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(photo by Darial Sneed)

A mother (Tori Sparks) reevaluates her life in THE GRAND PARADISE (photo by Darial Sneed)

Third Rail Projects
383 Troutman St. between Wyckoff & Irving Aves.
Tuesday - Sunday through September 4, $95-$150

First and foremost, you need to understand that what happens at the Grand Paradise stays at the Grand Paradise. Over the course of your visit, you’re likely to be rubbed, grabbed, hugged, massaged, slow-danced, and led into private rooms, but it’s all in great fun. In 2013, Brooklyn dance-theater troupe Third Rail Projects introduced a set of characters, a traveling family, in the site-specific Roadside Attraction, which took place in and around a retrofitted 1970s camper. That nameless family has now made it to Florida, where they have gathered at the Grand Paradise, a New Age-y vacation resort that is the immersive offspring of Fantasy Island and The Love Boat (and partially inspired by Fleetwood Mac’s multiplatinum Rumours album). In a renovated one-story warehouse in Bushwick, sixty audience members join Mom (Tori Sparks), Dad (Tom Pearson), their younger daughter (Kate Ladenheim), their older daughter (Ashley Handel), and her boyfriend (Niko Tsocanos) for two hours of unpredictability with the singing Siren (Lily Ockwell), Midas (Roxanne Kidd), a cabana boy (Sebastiani Romagnolo), Venus (Emma Hoette), Jett (Rebekah Morin), the Libertine (Jeff Lyon), and the Lady (Lea Fulton) and the Gentleman (Brendan Duggan), among others, many of whom perform short dance pieces. At the beginning, you can wander through rooms at your own pace to familiarize yourself with the surroundings, but soon you will be guided by actors — and separated from whomever you came with — as the narrative starts to unfold, involving sexual freedom, the search for personal identity, the passage of time, fear of death, midlife crises, and the Fountain of Youth. Each of the five main characters (there are several casts for different performances) experiences a kind of reawakening — compelling, emotional stories we followed with great interest. But what they discover is not necessarily what they were initially after.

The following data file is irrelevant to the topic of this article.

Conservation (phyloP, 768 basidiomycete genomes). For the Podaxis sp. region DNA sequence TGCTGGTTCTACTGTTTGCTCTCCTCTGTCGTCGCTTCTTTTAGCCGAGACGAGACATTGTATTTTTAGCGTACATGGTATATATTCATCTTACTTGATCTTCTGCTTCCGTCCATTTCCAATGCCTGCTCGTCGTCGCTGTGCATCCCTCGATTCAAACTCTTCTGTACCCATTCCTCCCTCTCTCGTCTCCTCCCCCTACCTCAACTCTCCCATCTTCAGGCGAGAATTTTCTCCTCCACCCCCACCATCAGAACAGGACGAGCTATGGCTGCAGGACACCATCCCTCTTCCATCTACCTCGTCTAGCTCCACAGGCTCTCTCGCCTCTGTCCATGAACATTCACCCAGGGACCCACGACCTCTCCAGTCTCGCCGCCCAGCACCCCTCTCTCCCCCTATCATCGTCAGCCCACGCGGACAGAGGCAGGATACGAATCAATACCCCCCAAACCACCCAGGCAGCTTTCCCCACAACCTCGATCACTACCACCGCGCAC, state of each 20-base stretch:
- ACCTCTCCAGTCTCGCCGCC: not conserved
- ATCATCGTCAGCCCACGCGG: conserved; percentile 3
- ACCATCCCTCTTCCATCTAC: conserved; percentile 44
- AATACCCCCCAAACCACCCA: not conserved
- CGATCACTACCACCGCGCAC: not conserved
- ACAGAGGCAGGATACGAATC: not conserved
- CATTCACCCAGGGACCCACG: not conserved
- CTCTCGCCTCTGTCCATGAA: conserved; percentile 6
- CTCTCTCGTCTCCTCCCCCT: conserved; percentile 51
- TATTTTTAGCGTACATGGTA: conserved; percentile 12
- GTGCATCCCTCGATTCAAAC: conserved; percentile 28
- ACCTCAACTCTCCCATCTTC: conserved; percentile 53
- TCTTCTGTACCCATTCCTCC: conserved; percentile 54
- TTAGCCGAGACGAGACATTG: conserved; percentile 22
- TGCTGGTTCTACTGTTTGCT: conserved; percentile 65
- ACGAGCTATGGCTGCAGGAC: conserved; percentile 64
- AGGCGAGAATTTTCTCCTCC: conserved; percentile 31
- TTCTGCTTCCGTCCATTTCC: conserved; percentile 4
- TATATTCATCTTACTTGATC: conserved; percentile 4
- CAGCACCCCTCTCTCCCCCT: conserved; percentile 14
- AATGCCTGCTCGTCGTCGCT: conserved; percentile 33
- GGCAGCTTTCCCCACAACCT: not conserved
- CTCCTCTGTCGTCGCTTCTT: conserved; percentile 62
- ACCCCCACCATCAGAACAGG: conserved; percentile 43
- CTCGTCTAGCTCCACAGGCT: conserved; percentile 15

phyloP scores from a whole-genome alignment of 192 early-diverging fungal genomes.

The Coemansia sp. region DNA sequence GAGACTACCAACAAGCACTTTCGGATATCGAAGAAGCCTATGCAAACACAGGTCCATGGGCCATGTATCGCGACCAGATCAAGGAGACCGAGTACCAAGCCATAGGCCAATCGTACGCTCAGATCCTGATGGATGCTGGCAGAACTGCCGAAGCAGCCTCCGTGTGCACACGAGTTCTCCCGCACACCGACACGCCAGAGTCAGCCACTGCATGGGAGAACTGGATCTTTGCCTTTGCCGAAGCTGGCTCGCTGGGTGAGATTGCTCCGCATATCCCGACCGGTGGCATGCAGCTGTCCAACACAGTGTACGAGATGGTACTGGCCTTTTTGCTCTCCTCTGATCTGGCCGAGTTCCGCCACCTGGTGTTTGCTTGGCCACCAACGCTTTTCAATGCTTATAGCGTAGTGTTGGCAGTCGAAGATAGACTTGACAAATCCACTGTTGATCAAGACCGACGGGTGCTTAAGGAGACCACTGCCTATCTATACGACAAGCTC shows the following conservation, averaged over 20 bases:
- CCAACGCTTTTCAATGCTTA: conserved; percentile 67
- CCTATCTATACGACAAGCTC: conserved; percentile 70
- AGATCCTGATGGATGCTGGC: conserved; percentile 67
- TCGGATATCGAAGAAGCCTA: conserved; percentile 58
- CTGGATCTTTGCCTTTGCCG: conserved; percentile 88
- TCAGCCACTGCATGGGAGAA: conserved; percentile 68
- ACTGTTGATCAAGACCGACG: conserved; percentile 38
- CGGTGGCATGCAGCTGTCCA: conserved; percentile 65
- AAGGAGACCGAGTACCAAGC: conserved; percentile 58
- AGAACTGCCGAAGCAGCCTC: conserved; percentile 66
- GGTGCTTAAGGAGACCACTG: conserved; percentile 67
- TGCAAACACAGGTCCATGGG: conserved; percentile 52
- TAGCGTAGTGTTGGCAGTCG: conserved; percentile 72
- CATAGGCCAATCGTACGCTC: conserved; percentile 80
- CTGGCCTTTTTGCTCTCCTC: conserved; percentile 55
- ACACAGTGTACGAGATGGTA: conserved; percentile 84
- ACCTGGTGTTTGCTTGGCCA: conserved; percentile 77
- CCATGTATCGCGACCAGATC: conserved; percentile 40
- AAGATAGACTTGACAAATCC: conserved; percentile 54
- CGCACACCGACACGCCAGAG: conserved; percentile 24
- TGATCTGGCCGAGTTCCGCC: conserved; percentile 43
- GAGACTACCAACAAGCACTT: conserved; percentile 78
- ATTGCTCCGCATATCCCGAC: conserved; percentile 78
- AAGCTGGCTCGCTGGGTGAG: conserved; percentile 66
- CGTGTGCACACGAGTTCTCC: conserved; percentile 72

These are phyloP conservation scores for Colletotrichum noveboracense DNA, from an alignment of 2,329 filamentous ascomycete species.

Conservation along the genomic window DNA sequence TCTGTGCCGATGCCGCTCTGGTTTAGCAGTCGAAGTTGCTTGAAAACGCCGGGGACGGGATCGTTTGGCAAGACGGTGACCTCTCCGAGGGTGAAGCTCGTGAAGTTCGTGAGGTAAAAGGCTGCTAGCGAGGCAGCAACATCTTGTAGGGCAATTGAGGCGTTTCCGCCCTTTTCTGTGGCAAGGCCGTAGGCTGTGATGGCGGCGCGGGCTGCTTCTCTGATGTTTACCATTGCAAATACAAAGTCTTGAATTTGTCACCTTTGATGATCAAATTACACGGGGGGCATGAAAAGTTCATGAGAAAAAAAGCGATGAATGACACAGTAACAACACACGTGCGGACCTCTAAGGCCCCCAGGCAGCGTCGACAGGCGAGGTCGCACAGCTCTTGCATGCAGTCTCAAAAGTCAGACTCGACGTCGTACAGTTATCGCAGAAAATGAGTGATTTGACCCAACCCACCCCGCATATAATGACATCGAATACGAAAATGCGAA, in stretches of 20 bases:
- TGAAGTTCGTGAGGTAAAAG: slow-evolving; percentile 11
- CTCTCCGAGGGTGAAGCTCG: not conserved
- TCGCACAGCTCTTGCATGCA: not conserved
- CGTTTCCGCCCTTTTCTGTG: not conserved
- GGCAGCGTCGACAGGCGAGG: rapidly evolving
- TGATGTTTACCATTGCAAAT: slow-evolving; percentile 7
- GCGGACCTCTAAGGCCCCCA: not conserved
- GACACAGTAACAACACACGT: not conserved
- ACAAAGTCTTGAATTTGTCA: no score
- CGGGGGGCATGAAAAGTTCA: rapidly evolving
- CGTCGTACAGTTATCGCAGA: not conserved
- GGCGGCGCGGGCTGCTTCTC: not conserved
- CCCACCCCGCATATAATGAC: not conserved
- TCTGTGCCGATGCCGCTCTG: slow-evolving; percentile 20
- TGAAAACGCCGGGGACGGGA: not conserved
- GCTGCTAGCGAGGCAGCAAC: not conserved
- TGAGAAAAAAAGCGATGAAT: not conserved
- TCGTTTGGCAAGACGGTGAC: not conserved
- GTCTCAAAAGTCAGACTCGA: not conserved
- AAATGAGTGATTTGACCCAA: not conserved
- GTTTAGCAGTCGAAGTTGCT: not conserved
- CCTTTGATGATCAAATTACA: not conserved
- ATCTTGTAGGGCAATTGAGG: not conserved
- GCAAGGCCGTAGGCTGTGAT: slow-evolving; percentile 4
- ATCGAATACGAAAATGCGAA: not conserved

(photo by Darial Sneed)

A possible Fountain of Youth beckons at the Grand Paradise (photo by Darial Sneed)

The Grand Paradise is directed, designed, written, and choreographed by Third Rail Projects artistic directors Zach Morris, Jennine Willett, and Pearson, the masterminds behind the popular immersive production Then She Fell, a multisensory takeoff of Alice in Wonderland that has been playing at the Kingsland Ward at St. Johns institutional facility in Williamsburg since 2012. Among the places you will encounter as you journey through the resort are a beach with a hunky lifeguard (Zach McNally), a disco, a motel room, and the Shipwreck Lounge, where you can buy a tropical drink. All through the night, Aqua Twin Girl (Elisa Davis) and Aqua Twin Boy (Joshua Reaver) swim in an aquarium while hustlers William (Robert Vail), Grace, (Katrina Reid), and Farrah (Lauren Muraski) and the activities director (Alberto Denis) keep you always occupied. (As opposed to immersive-theater standard-bearer Sleep No More, you are not left to your own devices quite as much in The Grand Paradise, although you certainly have more than an acceptable amount of free will.) Kudos go out to the cast, composer and sound designer Sean Hagerty, costumer Karen Young, and environment designer Elisabeth Svenningsen, who have gone full tilt in making sure your stay is a very pleasant one. The extremely specific rules include no cell phones or cameras, and you must check all coats and bags. Participants are told not to open any closed doors, but that doesn’t mean you shouldn’t be adventurous, peering through windows, peeking into drawers, opening shutters, and following a character when they beckon you into the private unknown. But alas, we’ve already said too much. Bon voyage!

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